The Cleveland Indians announced on Sunday night that they would drop the “Indians” nickname and rename their team to a new name TBD. Earlier this year, the previously named Washington Redskins, dropped the “Redskins” team name and for at least the 2020 season are called the Washington Football Team. Now, this isn’t the first time teams changed their name. According to Jeff Passan’s latest article, in the mid-1970s, several colleges changed their nicknames previously named after Native American culture. While it’s a coincidence that Cleveland (MLB) and Washington (NFL) are organizations around 85-100 years old and they’re changing their names NOW, it’s documented that it has nothing to do with the political correctness we experience daily in 2020. Or is it?
Sources confirm the @nytmike and @DavidWaldstein report that the Cleveland Indians will be dropping their nickname. While it's unclear what they will replace it with, the Indians — who have been called that for more than a century and nearly 17,000 games — will be no more.
— Jeff Passan (@JeffPassan) December 14, 2020
The Rangers team name doesn’t sit well in American history, but when it comes to Native American culture, it gets brushed back compared to Redskins, Indians, and even Blackhawks. The Texas Rangers were a law enforcement division back in 1823 created by “The Father of Texas,” Stephen F. Austin. The Rangers division swore to protect the Texas colony from Native Americans and significantly impacted the 1836 Texas Revolution. Now, I’m not a history professor, and I urge you to gather more information at your public library or however you kids get historical details. Still, the Texas Rangers’ past in history isn’t kind to the Native American Culture. The question is, is it derogatory?
There’s a difference between offensive to culture and having a bad influence on culture. To me, removing the Texas Rangers’ name is unnecessary. Once Washington dropped the Redskins name, callouts went to each league demanding names like the Chiefs, Braves, Blackhawks, and yes, the Rangers drop. However, isn’t that like dropping a piece of history? There have been statues removed, but again, it’s like pulling a part of history from the United States.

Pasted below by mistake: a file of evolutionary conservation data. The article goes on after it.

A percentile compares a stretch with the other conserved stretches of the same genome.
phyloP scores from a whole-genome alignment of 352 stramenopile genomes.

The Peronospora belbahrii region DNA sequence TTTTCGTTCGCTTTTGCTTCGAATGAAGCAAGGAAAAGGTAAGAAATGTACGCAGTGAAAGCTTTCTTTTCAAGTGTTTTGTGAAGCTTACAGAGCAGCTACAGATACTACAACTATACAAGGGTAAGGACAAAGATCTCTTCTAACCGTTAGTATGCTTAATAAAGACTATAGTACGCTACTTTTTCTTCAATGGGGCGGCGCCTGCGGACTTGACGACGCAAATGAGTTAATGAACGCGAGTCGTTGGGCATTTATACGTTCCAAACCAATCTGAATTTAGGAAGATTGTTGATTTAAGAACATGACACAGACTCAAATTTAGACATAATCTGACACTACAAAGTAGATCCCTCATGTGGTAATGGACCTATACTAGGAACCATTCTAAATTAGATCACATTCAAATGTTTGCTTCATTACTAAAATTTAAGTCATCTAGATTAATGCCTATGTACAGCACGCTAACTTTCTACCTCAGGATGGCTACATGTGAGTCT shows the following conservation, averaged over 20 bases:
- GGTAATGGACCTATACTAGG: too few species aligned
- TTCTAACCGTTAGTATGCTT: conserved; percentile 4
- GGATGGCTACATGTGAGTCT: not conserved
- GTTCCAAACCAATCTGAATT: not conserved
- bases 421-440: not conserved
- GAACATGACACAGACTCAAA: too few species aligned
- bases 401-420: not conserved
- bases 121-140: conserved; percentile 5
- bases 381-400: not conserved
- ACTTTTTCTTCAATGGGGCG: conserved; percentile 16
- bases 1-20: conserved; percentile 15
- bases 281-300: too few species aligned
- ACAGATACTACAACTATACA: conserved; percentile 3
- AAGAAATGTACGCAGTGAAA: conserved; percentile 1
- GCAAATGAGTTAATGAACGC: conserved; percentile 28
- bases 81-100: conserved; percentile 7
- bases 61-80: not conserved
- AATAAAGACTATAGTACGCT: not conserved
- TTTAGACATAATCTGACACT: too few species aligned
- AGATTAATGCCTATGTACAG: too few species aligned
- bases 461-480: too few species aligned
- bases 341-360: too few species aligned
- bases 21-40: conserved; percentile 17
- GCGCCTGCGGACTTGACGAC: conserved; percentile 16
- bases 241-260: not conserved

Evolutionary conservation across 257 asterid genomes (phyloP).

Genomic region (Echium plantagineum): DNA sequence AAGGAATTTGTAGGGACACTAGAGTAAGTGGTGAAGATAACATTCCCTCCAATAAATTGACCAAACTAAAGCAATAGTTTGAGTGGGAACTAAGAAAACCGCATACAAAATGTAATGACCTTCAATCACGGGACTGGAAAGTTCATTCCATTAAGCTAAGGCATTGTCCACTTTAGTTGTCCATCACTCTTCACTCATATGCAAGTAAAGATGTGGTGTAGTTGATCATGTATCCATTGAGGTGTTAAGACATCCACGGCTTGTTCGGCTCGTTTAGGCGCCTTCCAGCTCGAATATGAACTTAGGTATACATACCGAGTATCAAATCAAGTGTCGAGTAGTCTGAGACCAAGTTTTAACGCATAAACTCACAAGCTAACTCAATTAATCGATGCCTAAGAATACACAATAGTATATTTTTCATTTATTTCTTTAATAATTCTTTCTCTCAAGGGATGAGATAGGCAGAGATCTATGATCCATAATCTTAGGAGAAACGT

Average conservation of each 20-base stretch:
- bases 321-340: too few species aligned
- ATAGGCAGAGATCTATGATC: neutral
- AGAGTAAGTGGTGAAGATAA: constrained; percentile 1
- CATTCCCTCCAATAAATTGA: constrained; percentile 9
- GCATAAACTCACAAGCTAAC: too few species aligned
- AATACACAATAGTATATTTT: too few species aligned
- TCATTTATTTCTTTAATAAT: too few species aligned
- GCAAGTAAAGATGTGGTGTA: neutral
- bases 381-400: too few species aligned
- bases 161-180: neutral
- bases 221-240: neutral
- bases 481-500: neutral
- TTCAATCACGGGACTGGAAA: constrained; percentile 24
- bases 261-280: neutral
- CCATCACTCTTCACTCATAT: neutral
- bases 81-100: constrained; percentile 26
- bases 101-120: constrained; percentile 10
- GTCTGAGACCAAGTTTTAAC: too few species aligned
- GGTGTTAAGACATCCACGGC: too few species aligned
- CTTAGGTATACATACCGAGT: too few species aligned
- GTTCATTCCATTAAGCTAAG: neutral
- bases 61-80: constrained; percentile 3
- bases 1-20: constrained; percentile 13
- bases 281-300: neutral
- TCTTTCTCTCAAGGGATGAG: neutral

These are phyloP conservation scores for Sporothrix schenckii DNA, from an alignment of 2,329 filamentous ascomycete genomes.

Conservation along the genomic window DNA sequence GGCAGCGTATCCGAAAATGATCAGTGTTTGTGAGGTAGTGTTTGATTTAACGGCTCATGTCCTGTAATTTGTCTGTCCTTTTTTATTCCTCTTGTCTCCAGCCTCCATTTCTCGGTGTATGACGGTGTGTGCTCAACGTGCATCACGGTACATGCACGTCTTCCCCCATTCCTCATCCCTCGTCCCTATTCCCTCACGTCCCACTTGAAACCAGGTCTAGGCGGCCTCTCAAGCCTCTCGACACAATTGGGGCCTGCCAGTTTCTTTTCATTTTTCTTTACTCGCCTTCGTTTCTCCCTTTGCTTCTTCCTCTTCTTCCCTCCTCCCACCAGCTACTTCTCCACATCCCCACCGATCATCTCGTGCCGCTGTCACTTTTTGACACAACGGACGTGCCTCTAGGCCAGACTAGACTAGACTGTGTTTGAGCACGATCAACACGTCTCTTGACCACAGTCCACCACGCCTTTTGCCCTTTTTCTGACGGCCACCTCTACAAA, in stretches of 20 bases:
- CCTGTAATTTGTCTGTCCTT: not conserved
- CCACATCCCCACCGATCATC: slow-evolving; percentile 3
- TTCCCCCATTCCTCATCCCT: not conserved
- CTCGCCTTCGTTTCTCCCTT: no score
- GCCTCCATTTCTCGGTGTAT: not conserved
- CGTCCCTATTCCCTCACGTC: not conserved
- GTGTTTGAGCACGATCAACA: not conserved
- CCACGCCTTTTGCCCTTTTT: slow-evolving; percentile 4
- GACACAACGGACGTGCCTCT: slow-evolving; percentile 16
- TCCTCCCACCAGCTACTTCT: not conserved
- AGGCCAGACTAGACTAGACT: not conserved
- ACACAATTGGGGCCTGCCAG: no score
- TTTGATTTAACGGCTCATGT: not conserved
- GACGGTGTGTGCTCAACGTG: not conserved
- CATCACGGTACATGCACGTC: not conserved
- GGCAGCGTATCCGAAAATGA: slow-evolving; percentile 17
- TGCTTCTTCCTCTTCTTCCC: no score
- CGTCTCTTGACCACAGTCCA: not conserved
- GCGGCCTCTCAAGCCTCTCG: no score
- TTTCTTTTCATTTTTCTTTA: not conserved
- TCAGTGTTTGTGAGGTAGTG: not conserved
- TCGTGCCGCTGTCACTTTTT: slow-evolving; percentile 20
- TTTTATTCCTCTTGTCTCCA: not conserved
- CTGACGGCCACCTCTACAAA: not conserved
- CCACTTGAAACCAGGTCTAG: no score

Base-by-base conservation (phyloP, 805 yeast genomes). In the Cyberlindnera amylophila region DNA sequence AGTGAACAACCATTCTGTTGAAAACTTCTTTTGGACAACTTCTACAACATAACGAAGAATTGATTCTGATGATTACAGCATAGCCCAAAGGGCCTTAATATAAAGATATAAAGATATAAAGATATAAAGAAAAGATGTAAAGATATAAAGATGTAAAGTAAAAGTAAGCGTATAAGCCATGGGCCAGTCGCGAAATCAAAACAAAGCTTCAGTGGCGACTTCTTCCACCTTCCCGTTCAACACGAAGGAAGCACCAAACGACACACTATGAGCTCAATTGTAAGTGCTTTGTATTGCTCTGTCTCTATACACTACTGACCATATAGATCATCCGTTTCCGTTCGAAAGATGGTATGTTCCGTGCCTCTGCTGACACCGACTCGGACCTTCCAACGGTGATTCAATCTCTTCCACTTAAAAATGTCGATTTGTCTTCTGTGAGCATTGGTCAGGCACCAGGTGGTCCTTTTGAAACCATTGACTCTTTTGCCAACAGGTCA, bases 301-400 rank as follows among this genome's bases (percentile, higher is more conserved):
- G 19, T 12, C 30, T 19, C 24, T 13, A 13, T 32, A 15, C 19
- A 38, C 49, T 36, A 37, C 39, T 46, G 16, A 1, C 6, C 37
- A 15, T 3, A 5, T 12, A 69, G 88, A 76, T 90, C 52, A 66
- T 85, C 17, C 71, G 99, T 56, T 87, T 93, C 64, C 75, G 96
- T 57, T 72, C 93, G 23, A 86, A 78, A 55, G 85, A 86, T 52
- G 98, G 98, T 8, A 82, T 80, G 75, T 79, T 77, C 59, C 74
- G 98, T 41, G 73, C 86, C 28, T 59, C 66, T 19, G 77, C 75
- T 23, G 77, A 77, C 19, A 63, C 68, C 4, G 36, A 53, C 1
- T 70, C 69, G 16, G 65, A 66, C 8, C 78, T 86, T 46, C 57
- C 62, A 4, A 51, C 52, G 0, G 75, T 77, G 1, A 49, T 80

You can’t pretend these things didn’t happen, especially if you are a fan supporting your team. If you cheer for the Los Angeles Angels, does this mean every Angels fan believes Angels exist? What about the Milwaukee Brewers? Can someone who doesn’t drink support the Brewers? Yeah, it sounds stupid, but the point is, some team names signify the location or history of the area. For the Texas Rangers, the Texas Rangers military group represents a distinct part of Texas history.
Right now, the Cleveland Indians are the only professional team on queue to remove their name. Controversy hit in June about the Rangers changing their name. Still, the team declined and put out a statement, “While we may have originally taken our name from the law enforcement agency, since 1971, the Texas Rangers Baseball Club has forged its own, independent identity,” the team said in a statement. “The Texas Rangers Baseball Club stands for equality. We condemn racism, bigotry, and discrimination in all forms.”
While these name changes have happened throughout the last forty to fifty years, having two professional teams announce changes in the same year is head-scratching. It’s head-scratching to think that cancel culture and 2020 political correctness has nothing to do with it. My question to those who don’t see the coincidence is, “how does it take 80-100 years to correct a supposedly issue and correct it in the same year?” I feel like team name changes are just getting started.
In case the Rangers have to change their name, here’s a list of a few names I’ve come up with. I’m sure you’ll hate all of them:
- Texas Lonestars (yea I know we already have the Dallas Stars)
- Texas Cowboys (won’t catch on)
- Dallas Desperados (a nod to the old 2002 Arena Football team and the Cowboys play in Arlington)
- Texas Cowpunchers (my favorite one)
- Texas No Names (sounds country western, doesn’t it?)
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